Denise "Rich", seems appropriate, is not alone. Facebook co-founder Eduardo Saverin gave up his U.S. passport to become a citizen of Singapore, an offshore tax haven, before the company's initial public offering in May. According to fox.com in and article published July 2012, 460 people renounced their U.S. citizenship in first quarter of year. Denise Rich is listed under her maiden name Eisenberg Denise.
Marc Rich a native of Belgium, came to the U.S. in 1941 at age 11 and later naturalized there. He fled the U.S. in 1983 the midst of allegations that he had traded with Iran in violation of U.S. sanctions, and obtained Spanish citizenship later that year. Rich maintained that he had relinquished U.S. citizenship, but a U.S. appeals court ruled in 1991 that he remained a citizen because he had never formally informed the State Department of his relinquishment. Rich remains a citizen of Spain and Israel as well.
Ted Arison was an Israeli-American businessman who co-founded Norwegian Cruise Lines in 1966 with Knut Kloster and founded Carnival Cruise Lines in 1972. In 1990, he renounced his U.S. citizenship, in an effort to avoid estate tax in the United States and returned to Israel.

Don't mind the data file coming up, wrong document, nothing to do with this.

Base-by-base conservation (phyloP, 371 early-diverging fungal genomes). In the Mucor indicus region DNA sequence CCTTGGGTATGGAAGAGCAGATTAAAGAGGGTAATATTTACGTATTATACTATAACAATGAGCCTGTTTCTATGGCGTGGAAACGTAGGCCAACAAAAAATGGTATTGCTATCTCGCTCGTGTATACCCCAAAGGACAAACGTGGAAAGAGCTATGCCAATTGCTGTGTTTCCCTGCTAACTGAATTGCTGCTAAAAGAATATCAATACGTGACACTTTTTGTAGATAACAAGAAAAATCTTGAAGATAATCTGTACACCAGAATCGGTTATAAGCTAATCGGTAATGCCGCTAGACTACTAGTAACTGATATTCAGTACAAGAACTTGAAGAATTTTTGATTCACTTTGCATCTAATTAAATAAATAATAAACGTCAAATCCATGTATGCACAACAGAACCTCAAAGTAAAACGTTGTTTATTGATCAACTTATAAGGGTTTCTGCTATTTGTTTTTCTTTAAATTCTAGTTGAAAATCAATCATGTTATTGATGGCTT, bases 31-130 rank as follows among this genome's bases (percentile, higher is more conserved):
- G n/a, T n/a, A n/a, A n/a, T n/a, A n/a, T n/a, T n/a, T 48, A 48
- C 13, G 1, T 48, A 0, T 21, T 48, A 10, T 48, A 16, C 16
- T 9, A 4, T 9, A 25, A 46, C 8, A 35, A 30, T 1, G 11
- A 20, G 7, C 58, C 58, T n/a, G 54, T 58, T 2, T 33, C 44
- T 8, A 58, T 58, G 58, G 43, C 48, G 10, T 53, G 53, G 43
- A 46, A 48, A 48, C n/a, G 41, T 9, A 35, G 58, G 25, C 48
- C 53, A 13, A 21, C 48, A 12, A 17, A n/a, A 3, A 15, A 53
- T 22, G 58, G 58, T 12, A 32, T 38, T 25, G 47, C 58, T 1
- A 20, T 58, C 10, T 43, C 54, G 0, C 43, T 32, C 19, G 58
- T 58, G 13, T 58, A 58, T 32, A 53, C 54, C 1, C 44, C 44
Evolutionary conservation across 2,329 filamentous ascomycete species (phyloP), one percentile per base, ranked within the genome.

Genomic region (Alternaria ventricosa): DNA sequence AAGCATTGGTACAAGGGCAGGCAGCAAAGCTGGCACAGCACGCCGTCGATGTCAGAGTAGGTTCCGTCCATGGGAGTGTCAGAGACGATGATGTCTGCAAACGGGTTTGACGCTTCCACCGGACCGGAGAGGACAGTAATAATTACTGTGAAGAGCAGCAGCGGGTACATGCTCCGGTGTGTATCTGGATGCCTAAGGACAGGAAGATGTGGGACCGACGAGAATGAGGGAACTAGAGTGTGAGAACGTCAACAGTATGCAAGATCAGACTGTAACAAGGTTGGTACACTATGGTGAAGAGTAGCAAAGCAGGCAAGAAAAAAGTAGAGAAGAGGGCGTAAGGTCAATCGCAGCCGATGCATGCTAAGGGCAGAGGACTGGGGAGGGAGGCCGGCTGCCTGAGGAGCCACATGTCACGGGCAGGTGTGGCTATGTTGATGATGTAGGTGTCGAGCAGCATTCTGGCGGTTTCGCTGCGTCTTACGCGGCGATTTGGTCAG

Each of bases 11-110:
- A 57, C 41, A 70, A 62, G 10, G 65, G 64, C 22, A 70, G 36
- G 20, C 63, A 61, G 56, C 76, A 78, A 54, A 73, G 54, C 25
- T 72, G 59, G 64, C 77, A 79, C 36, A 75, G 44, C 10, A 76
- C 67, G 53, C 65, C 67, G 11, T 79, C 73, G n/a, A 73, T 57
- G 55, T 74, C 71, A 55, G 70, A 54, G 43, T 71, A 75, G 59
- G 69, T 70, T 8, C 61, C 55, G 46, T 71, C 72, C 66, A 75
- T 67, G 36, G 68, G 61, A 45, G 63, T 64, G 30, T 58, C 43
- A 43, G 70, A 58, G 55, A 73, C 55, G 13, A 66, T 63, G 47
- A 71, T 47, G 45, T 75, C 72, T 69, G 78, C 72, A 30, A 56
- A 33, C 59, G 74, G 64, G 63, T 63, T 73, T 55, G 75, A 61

William Felix Browder is the Chief Executive Officer and co-founder of the investment fund Hermitage Capital Management. Born in Princeton, New Jersey in 1965, Browder emigrated to the United Kingdom in 1989. He founded Hermitage Capital Management there in Guernsey in 1996. He became a British citizen in 1997. He would go on to become one of the world's 100 highest-paid traders in 2007, earning an estimated £150 million that year.
John Dorrance III businessman and grandson of Campbell Soups founder John Dorrance, renounced his United States citizenship in the 1990s, purportedly to avoid capital gains taxes.
Sir John Marks Templeton (November 29, 1912 – July 8, 2008) was an American-born British stock investor, businessman and philanthropist. "Templeton renounced his U.S. citizenship in 1968, thus avoiding U.S. income taxes," according to "The Long Good-Bye". Forbes. 28 March 2005.